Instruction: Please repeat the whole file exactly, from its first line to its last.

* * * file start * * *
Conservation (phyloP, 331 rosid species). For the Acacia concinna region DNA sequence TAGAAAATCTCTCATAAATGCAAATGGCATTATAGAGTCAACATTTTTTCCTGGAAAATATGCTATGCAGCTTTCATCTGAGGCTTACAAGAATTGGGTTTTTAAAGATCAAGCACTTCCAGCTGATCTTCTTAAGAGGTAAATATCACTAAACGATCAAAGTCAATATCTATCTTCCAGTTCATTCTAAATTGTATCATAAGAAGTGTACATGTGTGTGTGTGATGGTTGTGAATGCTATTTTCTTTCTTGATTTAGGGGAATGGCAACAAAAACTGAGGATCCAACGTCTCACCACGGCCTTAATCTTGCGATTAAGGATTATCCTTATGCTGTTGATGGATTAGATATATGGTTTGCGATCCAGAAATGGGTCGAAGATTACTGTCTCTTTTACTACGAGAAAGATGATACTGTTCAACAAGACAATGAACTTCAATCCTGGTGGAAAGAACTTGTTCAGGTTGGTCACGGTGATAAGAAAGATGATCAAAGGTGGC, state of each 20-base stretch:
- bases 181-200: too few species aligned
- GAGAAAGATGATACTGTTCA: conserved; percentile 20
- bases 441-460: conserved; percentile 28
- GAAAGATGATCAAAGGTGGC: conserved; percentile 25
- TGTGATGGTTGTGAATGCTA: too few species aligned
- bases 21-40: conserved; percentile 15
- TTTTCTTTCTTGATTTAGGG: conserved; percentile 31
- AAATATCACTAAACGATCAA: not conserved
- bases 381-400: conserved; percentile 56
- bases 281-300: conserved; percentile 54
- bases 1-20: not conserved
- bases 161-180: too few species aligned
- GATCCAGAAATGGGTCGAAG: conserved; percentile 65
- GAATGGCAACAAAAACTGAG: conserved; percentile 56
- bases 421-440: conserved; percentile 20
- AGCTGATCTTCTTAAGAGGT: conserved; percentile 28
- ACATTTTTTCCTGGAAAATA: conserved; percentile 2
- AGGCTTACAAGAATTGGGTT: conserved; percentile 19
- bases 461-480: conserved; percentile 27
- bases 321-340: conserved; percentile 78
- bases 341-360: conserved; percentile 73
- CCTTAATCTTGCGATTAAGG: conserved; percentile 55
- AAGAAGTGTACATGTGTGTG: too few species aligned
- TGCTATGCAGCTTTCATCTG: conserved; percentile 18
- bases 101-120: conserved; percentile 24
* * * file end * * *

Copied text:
Conservation (phyloP, 331 rosid species). For the Acacia concinna region DNA sequence TAGAAAATCTCTCATAAATGCAAATGGCATTATAGAGTCAACATTTTTTCCTGGAAAATATGCTATGCAGCTTTCATCTGAGGCTTACAAGAATTGGGTTTTTAAAGATCAAGCACTTCCAGCTGATCTTCTTAAGAGGTAAATATCACTAAACGATCAAAGTCAATATCTATCTTCCAGTTCATTCTAAATTGTATCATAAGAAGTGTACATGTGTGTGTGTGATGGTTGTGAATGCTATTTTCTTTCTTGATTTAGGGGAATGGCAACAAAAACTGAGGATCCAACGTCTCACCACGGCCTTAATCTTGCGATTAAGGATTATCCTTATGCTGTTGATGGATTAGATATATGGTTTGCGATCCAGAAATGGGTCGAAGATTACTGTCTCTTTTACTACGAGAAAGATGATACTGTTCAACAAGACAATGAACTTCAATCCTGGTGGAAAGAACTTGTTCAGGTTGGTCACGGTGATAAGAAAGATGATCAAAGGTGGC, state of each 20-base stretch:
- bases 181-200: too few species aligned
- GAGAAAGATGATACTGTTCA: conserved; percentile 20
- bases 441-460: conserved; percentile 28
- GAAAGATGATCAAAGGTGGC: conserved; percentile 25
- TGTGATGGTTGTGAATGCTA: too few species aligned
- bases 21-40: conserved; percentile 15
- TTTTCTTTCTTGATTTAGGG: conserved; percentile 31
- AAATATCACTAAACGATCAA: not conserved
- bases 381-400: conserved; percentile 56
- bases 281-300: conserved; percentile 54
- bases 1-20: not conserved
- bases 161-180: too few species aligned
- GATCCAGAAATGGGTCGAAG: conserved; percentile 65
- GAATGGCAACAAAAACTGAG: conserved; percentile 56
- bases 421-440: conserved; percentile 20
- AGCTGATCTTCTTAAGAGGT: conserved; percentile 28
- ACATTTTTTCCTGGAAAATA: conserved; percentile 2
- AGGCTTACAAGAATTGGGTT: conserved; percentile 19
- bases 461-480: conserved; percentile 27
- bases 321-340: conserved; percentile 78
- bases 341-360: conserved; percentile 73
- CCTTAATCTTGCGATTAAGG: conserved; percentile 55
- AAGAAGTGTACATGTGTGTG: too few species aligned
- TGCTATGCAGCTTTCATCTG: conserved; percentile 18
- bases 101-120: conserved; percentile 24